Updated: May 9th, 2021
© Depositphotos.com / Dmyrto_Z
All dogs are different but if there’s one thing that every Golden Retriever loves doing, it’s putting things in their mouth. Usually this is playful and harmless — chewing on their favorite toy, for instance — but sometimes you’ll catch them gnashing down on something inappropriate, like your brand new pair of shoes!
While it’s impossible to completely stop your Golden picking things up and chewing on them, we can manage this behavior by training them to drop whatever they’re holding at your command.
The ‘give’ or ‘drop’ command (we’re going to use ‘give’) is one of the most important commands to teach as part of your dog’s training. As well as stopping them wreaking too much destruction on your shoes, it could also save your pup from ingesting something dangerous that they could choke on.
As long as you commit to regular training, your Golden should have no problem picking up the ‘give’ command. Let’s find out how…
Table Of Contents
Make Sure Your Behavior is in Check
First things first, we need to make sure that both you and your dog are going into this training with the right attitude. That’s right; you too!
As with all dog training, a calm, kind and patient approach is key to teaching ‘give’. It’s easy to frame this training as a punishment, especially if your pup is chewing on something they shouldn’t be, but any shouting or aggressive behavior from you can push your dog into aggressively resource guarding, which should be avoided at all costs.
Instead, you should try and create an environment where your dog is willing to give up whatever item is in their mouth, and not giving it up because they’re scared of punishment.
Before you start ‘give’ training, you should make sure your dog is ready to learn too and isn’t already resource guarding. If they do start acting aggressively when they have something in their mouths, it’s best to consult your vet or a behavioral psychologist for additional help. Attempting to train a resource-guarding dog without professional help is a recipe for an unsafe environment.
The Trick is to Trade
During the first stage of ‘give’ training, you’ll need to persuade your Golden that a ‘good thing’ will happen if they obey your command and drop whatever is in their mouth. In essence, you need to trade them something for their item.
The ‘good thing’ that you’re trading in this case is a treat – ideally a treat that they much prefer to whatever toy or item they’re currently chewing.
Understanding the Value System
When you’re assembling your tools ready to start training, you should have some understanding of your dog’s value system — i.e. how much your dog enjoys certain types of treats, chews and toys over others.
At this early stage of training, you’ll need some very high-value treats that you know your dog will be eager to give up their chew toy for. This will probably be something moist and pungent — some chicken or turkey, perhaps.
Next, you should choose the toy which you will try to trade the treat for. In order to make it as easy as possible, make it a low to mid-value toy that your dog likes, but doesn’t love. The aim is to set them on an early path to success.
As your training progresses and your dog gets better at learning the ‘give’ behavior, you will be able to experiment with different value treats and toys. This will help to train them against a variety of different scenarios.
The final thing you may want to have in your training tool kit is a clicker, or other similar tool to help mark the command and response. Here’s a guide to training ‘give’ while using a clicker.
Step by Step Guide to ‘Give’
During the first stage of ‘give’ training, you’ll need to use your treats every time you practice. The aim is to condition your Golden into believing that obeying your command and dropping their toy will bring about a good thing – a treat.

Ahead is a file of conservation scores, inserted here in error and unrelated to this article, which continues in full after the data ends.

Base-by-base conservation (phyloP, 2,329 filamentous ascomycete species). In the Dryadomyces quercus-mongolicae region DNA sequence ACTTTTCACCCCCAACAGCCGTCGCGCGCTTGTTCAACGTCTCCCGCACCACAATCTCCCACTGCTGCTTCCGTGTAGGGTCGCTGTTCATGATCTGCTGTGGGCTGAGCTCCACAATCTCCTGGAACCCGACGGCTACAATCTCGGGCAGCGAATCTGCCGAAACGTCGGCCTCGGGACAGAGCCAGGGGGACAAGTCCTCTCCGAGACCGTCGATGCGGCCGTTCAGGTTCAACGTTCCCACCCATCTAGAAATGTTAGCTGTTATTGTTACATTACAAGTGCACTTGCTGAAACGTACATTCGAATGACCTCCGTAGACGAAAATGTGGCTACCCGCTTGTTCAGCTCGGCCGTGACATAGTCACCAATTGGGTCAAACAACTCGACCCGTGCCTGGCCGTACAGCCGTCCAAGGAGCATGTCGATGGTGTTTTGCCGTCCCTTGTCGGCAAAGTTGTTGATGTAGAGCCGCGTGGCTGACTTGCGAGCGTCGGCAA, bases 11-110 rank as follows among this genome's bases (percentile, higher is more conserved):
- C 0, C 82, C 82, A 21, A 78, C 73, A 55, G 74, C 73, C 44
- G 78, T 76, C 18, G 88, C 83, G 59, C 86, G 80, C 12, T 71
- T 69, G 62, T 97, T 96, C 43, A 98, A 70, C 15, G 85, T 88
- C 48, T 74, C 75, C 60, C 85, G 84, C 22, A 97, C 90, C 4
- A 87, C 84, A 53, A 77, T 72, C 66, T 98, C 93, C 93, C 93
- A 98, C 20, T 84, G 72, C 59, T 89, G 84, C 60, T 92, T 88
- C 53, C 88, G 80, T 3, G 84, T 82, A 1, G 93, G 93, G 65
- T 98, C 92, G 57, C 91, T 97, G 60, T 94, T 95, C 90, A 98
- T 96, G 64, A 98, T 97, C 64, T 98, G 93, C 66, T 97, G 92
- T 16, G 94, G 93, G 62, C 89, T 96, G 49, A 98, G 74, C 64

Here’s what the first few times practicing this command should look like:
- Give your dog the low to mid-value chew toy that you chose earlier, and allow them to play with it in their mouths for a few minutes.
- When you want them to give you the toy, show them the high-value treat you have in your hand and simultaneously say your command – ‘give’.
- At this point, they’re likely to drop the toy and go in for the treat, thanks to the established value system. When they do, give them the treat and some praise, while picking up the discarded toy in your other hand.
- If you use a clicker, be sure to click when they drop the toy.
- Wait for them to finish their treat and then return the toy.
- Repeat a couple of times until they no longer want to play with the toy.
After a few solid training sessions, your dog will reach the stage where they know the drill and can produce the required behavior literally on your cue. At this point, it’s time to notch it up a gear and ask them to drop their toy even when you’re not visibly offering them a treat.
You’re now working to wean them off the bribery model. The steps are more or less the same:
- Give your dog the same toy to chew on and play with again.
- Say ‘give’ again after a few minutes, but this time don’t show them the treat – instead keep it hidden in your hand or pocket.
- When they drop the toy as they’ve been conditioned to do by this point, praise them and give them the hidden treat. You can use your clicker when they drop.
- Again, remove the dropped toy with your other hand and return it once they’ve finished the treat.
- Repeat until your dog doesn’t want to play with the toy anymore.
If Your Dog Won’t Drop…
If your dog refuses to drop their toy once you remove the treat from their line of sight, then simply go back and practice with the treat upfront again a few times. There’s no shame in working slowly, at your dog’s pace.
If they’re refusing to drop even when they can see the treat, then you probably need to change the tools you’re working with. Remember the value system we discussed earlier? You should now pick a lower value toy for them to chew on and an even higher value treat that they will be happy to trade their toy for. Or, you could swap out the treat for a high-value toy instead.
To make the treat even more appealing to your pup, you could schedule your training at a time of the day when you know your dog is starting to get hungry. They’ll be more likely to go for the treat if they’re looking forward to dinner.
If they’re still not playing ball and dropping their toy, then some trainers recommend simply out-waiting them, resolving never to take the toy forcibly from their mouths. Hopefully, your dog should catch on reasonably quickly that they’re required to do something!
Next Steps for Your Dog to Give Anything, Anywhere
Once you’ve successfully conditioned your Golden to drop their toy when they hear ‘give’, it’s time to start proofing the behavior against different scenarios.
Dogs are unable to generalize and may get confused if they’re suddenly asked for a certain behavior in a new environment that they haven’t practiced in. That’s why it’s important to ‘proof’ your training — i.e. practice the command in lots of different places with different objects.
Stop Treating Every Time